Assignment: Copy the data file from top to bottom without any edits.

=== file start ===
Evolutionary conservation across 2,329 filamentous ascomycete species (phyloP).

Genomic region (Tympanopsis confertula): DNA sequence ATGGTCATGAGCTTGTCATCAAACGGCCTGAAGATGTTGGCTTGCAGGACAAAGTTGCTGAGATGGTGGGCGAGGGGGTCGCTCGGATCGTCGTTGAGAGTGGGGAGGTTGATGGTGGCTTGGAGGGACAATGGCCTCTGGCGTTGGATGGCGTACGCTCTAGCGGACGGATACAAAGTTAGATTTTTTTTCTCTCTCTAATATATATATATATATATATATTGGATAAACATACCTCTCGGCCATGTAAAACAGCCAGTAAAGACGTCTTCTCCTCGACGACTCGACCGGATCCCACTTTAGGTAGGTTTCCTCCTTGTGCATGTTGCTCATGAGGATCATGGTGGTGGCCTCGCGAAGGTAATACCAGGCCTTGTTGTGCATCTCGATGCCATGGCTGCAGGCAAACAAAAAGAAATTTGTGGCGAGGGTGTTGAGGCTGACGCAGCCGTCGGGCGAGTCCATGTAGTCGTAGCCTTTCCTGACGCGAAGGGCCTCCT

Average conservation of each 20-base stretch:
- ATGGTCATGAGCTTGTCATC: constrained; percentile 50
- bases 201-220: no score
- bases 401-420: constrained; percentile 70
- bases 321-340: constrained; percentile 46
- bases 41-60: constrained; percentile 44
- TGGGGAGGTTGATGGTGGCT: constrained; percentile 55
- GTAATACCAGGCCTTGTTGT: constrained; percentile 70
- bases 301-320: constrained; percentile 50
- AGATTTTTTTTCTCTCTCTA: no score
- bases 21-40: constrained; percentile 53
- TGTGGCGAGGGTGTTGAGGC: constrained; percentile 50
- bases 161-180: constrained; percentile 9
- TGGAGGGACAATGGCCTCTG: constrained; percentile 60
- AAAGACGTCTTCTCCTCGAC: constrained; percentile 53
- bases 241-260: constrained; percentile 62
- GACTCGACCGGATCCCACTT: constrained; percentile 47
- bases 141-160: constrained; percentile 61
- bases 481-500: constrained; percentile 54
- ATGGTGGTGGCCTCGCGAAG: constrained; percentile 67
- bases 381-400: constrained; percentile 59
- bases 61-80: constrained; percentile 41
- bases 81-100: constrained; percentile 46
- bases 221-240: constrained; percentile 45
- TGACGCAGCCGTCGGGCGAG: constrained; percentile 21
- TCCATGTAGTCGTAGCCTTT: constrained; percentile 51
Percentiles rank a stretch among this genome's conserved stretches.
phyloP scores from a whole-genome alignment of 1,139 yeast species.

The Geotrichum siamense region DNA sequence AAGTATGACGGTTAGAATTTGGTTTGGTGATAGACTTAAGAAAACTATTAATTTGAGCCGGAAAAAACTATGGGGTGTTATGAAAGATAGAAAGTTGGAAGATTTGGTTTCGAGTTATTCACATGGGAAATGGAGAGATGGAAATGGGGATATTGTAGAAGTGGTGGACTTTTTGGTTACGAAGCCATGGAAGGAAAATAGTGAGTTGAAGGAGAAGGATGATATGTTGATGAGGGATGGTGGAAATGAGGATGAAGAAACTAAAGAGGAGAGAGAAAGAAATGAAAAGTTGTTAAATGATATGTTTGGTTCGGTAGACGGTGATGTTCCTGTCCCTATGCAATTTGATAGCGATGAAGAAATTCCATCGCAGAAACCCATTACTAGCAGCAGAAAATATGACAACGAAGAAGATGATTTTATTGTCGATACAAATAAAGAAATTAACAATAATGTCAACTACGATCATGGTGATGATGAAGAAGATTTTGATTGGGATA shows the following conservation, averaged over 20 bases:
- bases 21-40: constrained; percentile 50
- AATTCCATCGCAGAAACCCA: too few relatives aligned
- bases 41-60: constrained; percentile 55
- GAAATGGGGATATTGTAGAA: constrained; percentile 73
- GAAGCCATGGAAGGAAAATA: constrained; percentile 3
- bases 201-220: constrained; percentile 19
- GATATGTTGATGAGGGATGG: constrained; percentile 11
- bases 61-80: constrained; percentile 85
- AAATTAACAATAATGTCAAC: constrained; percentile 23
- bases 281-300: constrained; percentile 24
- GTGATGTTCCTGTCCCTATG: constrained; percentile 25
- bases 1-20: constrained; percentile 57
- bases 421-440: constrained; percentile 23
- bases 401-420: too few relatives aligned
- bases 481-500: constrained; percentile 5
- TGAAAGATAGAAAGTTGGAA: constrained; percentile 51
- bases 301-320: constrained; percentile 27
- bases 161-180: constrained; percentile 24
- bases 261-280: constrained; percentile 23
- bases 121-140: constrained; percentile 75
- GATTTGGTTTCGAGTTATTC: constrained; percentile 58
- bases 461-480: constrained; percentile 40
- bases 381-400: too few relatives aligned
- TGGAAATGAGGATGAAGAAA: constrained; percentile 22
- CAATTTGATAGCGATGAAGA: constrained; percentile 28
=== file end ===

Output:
Evolutionary conservation across 2,329 filamentous ascomycete species (phyloP).

Genomic region (Tympanopsis confertula): DNA sequence ATGGTCATGAGCTTGTCATCAAACGGCCTGAAGATGTTGGCTTGCAGGACAAAGTTGCTGAGATGGTGGGCGAGGGGGTCGCTCGGATCGTCGTTGAGAGTGGGGAGGTTGATGGTGGCTTGGAGGGACAATGGCCTCTGGCGTTGGATGGCGTACGCTCTAGCGGACGGATACAAAGTTAGATTTTTTTTCTCTCTCTAATATATATATATATATATATATTGGATAAACATACCTCTCGGCCATGTAAAACAGCCAGTAAAGACGTCTTCTCCTCGACGACTCGACCGGATCCCACTTTAGGTAGGTTTCCTCCTTGTGCATGTTGCTCATGAGGATCATGGTGGTGGCCTCGCGAAGGTAATACCAGGCCTTGTTGTGCATCTCGATGCCATGGCTGCAGGCAAACAAAAAGAAATTTGTGGCGAGGGTGTTGAGGCTGACGCAGCCGTCGGGCGAGTCCATGTAGTCGTAGCCTTTCCTGACGCGAAGGGCCTCCT

Average conservation of each 20-base stretch:
- ATGGTCATGAGCTTGTCATC: constrained; percentile 50
- bases 201-220: no score
- bases 401-420: constrained; percentile 70
- bases 321-340: constrained; percentile 46
- bases 41-60: constrained; percentile 44
- TGGGGAGGTTGATGGTGGCT: constrained; percentile 55
- GTAATACCAGGCCTTGTTGT: constrained; percentile 70
- bases 301-320: constrained; percentile 50
- AGATTTTTTTTCTCTCTCTA: no score
- bases 21-40: constrained; percentile 53
- TGTGGCGAGGGTGTTGAGGC: constrained; percentile 50
- bases 161-180: constrained; percentile 9
- TGGAGGGACAATGGCCTCTG: constrained; percentile 60
- AAAGACGTCTTCTCCTCGAC: constrained; percentile 53
- bases 241-260: constrained; percentile 62
- GACTCGACCGGATCCCACTT: constrained; percentile 47
- bases 141-160: constrained; percentile 61
- bases 481-500: constrained; percentile 54
- ATGGTGGTGGCCTCGCGAAG: constrained; percentile 67
- bases 381-400: constrained; percentile 59
- bases 61-80: constrained; percentile 41
- bases 81-100: constrained; percentile 46
- bases 221-240: constrained; percentile 45
- TGACGCAGCCGTCGGGCGAG: constrained; percentile 21
- TCCATGTAGTCGTAGCCTTT: constrained; percentile 51
Percentiles rank a stretch among this genome's conserved stretches.
phyloP scores from a whole-genome alignment of 1,139 yeast species.

The Geotrichum siamense region DNA sequence AAGTATGACGGTTAGAATTTGGTTTGGTGATAGACTTAAGAAAACTATTAATTTGAGCCGGAAAAAACTATGGGGTGTTATGAAAGATAGAAAGTTGGAAGATTTGGTTTCGAGTTATTCACATGGGAAATGGAGAGATGGAAATGGGGATATTGTAGAAGTGGTGGACTTTTTGGTTACGAAGCCATGGAAGGAAAATAGTGAGTTGAAGGAGAAGGATGATATGTTGATGAGGGATGGTGGAAATGAGGATGAAGAAACTAAAGAGGAGAGAGAAAGAAATGAAAAGTTGTTAAATGATATGTTTGGTTCGGTAGACGGTGATGTTCCTGTCCCTATGCAATTTGATAGCGATGAAGAAATTCCATCGCAGAAACCCATTACTAGCAGCAGAAAATATGACAACGAAGAAGATGATTTTATTGTCGATACAAATAAAGAAATTAACAATAATGTCAACTACGATCATGGTGATGATGAAGAAGATTTTGATTGGGATA shows the following conservation, averaged over 20 bases:
- bases 21-40: constrained; percentile 50
- AATTCCATCGCAGAAACCCA: too few relatives aligned
- bases 41-60: constrained; percentile 55
- GAAATGGGGATATTGTAGAA: constrained; percentile 73
- GAAGCCATGGAAGGAAAATA: constrained; percentile 3
- bases 201-220: constrained; percentile 19
- GATATGTTGATGAGGGATGG: constrained; percentile 11
- bases 61-80: constrained; percentile 85
- AAATTAACAATAATGTCAAC: constrained; percentile 23
- bases 281-300: constrained; percentile 24
- GTGATGTTCCTGTCCCTATG: constrained; percentile 25
- bases 1-20: constrained; percentile 57
- bases 421-440: constrained; percentile 23
- bases 401-420: too few relatives aligned
- bases 481-500: constrained; percentile 5
- TGAAAGATAGAAAGTTGGAA: constrained; percentile 51
- bases 301-320: constrained; percentile 27
- bases 161-180: constrained; percentile 24
- bases 261-280: constrained; percentile 23
- bases 121-140: constrained; percentile 75
- GATTTGGTTTCGAGTTATTC: constrained; percentile 58
- bases 461-480: constrained; percentile 40
- bases 381-400: too few relatives aligned
- TGGAAATGAGGATGAAGAAA: constrained; percentile 22
- CAATTTGATAGCGATGAAGA: constrained; percentile 28